We present a practical data-driven method for automatically synthesizing plausible soundtracks for physics-based cloth animations
running at graphics rates. Given a cloth animation, we analyze the
deformations and use motion events to drive crumpling and friction
sound models estimated from cloth measurements. We synthesize
a low-quality sound signal, which is then used as a target signal for
a concatenative sound synthesis (CSS) process. CSS selects a sequence of microsound units, very short segments, from a database
of recorded cloth sounds, which best match the synthesized target
sound in a low-dimensional feature-space after applying a hand-tuned warping function. The selected microsound units are con-
catenated together to produce the final cloth sound with minimal
filtering. Our approach avoids expensive physics-based synthesis
of cloth sound, instead relying on cloth recordings and our motion-driven CSS approach for realism. We demonstrate its effectiveness
on a variety of cloth animations involving various materials and
character motions, including first-person virtual clothing with binaural sound.
Steven S. An, Doug L. James, and Steve Marschner, Motion-driven Concatenative Synthesis of Cloth Sounds,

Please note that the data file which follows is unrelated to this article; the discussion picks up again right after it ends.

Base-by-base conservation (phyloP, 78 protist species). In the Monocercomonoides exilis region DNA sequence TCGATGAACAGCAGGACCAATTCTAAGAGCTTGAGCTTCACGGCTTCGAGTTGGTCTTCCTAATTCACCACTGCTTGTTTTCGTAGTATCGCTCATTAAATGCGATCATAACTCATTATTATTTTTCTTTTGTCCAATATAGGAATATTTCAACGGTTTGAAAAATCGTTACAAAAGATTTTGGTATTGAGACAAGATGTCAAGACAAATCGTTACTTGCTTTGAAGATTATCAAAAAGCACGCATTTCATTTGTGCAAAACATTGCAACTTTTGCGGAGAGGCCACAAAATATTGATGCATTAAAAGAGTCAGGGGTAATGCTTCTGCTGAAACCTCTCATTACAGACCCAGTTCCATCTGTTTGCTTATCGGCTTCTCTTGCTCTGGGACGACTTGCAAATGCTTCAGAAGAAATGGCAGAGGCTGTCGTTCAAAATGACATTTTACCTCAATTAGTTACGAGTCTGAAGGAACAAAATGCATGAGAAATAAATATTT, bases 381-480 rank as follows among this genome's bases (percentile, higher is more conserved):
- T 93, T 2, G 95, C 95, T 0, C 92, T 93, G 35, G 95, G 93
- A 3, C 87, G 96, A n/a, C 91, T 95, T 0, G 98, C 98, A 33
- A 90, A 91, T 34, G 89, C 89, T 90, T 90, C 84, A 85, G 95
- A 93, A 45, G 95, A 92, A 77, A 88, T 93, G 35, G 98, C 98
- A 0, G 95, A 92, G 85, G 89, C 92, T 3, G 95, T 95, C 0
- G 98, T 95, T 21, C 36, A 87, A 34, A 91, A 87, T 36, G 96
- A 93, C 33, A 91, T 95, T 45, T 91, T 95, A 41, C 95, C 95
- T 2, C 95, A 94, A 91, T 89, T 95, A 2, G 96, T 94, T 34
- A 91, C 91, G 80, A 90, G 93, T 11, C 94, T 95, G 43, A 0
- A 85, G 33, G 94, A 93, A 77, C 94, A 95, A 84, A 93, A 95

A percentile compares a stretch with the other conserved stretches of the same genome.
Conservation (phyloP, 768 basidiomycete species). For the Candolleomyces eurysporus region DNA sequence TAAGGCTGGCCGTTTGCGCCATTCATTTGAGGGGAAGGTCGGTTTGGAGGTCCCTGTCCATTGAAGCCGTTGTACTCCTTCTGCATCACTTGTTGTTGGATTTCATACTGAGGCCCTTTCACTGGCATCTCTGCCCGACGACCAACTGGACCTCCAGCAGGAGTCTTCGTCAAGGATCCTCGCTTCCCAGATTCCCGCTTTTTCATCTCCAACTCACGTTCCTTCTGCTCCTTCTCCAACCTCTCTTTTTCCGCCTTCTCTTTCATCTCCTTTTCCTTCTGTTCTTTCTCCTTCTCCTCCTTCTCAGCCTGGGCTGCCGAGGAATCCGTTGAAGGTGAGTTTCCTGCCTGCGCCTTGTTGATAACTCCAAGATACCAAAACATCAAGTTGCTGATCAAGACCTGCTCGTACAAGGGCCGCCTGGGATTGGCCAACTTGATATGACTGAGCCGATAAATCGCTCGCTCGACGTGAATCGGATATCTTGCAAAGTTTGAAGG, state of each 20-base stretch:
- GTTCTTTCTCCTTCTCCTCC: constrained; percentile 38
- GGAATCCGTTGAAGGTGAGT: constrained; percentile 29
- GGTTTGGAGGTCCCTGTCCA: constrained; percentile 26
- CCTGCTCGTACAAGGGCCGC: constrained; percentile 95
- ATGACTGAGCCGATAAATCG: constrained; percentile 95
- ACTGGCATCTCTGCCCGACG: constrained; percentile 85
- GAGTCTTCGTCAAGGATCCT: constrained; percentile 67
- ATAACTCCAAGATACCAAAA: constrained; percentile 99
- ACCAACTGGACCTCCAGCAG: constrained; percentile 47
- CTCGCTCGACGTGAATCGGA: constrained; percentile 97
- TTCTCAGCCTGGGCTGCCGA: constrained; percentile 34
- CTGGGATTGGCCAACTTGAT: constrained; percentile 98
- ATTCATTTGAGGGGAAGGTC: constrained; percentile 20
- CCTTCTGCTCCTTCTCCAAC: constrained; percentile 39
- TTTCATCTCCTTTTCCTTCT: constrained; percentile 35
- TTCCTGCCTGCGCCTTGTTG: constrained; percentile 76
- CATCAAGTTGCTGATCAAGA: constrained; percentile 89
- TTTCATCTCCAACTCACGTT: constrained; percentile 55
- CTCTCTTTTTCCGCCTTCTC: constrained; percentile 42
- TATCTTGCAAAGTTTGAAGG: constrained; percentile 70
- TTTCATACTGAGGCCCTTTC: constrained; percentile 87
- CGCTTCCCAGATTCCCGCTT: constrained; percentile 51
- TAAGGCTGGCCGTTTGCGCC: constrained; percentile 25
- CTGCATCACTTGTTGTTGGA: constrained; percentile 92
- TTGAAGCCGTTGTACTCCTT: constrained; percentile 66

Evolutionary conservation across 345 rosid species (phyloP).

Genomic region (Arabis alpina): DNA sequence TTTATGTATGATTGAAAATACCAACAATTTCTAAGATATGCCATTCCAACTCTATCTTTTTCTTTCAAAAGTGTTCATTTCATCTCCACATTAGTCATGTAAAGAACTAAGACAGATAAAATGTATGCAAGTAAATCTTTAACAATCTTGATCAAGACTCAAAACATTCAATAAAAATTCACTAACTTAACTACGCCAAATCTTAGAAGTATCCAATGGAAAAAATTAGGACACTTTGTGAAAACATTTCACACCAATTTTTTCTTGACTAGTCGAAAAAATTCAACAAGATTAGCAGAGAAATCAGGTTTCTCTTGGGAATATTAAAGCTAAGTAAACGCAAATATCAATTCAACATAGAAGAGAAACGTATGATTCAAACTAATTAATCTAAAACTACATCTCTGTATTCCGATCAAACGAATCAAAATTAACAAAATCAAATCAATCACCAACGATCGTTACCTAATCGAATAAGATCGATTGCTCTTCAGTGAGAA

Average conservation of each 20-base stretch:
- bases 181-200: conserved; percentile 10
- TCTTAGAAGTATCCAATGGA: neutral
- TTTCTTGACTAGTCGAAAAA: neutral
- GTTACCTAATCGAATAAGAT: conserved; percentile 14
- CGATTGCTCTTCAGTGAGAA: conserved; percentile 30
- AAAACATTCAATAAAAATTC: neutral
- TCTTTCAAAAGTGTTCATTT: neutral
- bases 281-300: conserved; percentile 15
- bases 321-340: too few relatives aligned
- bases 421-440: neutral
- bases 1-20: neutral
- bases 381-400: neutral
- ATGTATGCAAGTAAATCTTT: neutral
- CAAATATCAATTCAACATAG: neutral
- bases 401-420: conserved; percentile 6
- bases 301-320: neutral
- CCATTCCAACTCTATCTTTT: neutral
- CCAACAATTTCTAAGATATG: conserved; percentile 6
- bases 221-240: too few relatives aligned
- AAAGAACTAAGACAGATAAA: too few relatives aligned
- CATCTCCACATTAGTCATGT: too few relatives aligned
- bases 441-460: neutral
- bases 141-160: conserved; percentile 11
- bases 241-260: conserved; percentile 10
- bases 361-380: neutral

ACM Transaction on Graphics (SIGGRAPH 2012), August, 2012.
We would like to thank anonymous reviewers for helpful feedback,
Sean Chen for the measurement device circuitry, the Clark Hall Machine Shop, Carol Krumhansl for the use of her sound isolation
room, Taylan Cihan for early recording assistance, Tianyu Wang
for signal processing discussions, and Noah Snavely for thoughts
on shape matching. The data used in this project was obtained from
mocap.cs.cmu.edu. The database was created with funding from
NSF EIA-0196217. DLJ acknowledges early discussions with Dinesh Pai and Chris Twigg on cloth sounds. We acknowledge funding and support from the National Science Foundation (CAREER-0430528, HCC-0905506, IIS-0905506), fellowships from the Alfred P. Sloan Foundation and the John Simon Guggenheim Memorial Foundation, and donations from Pixar and Autodesk. This research was conducted in conjunction with the Intel Science and
Technology Center-Visual Computing.
Any opinions, findings,
and conclusions or recommendations expressed in this material are
those of the authors and do not necessarily reflect the views of the
National Science Foundation or others.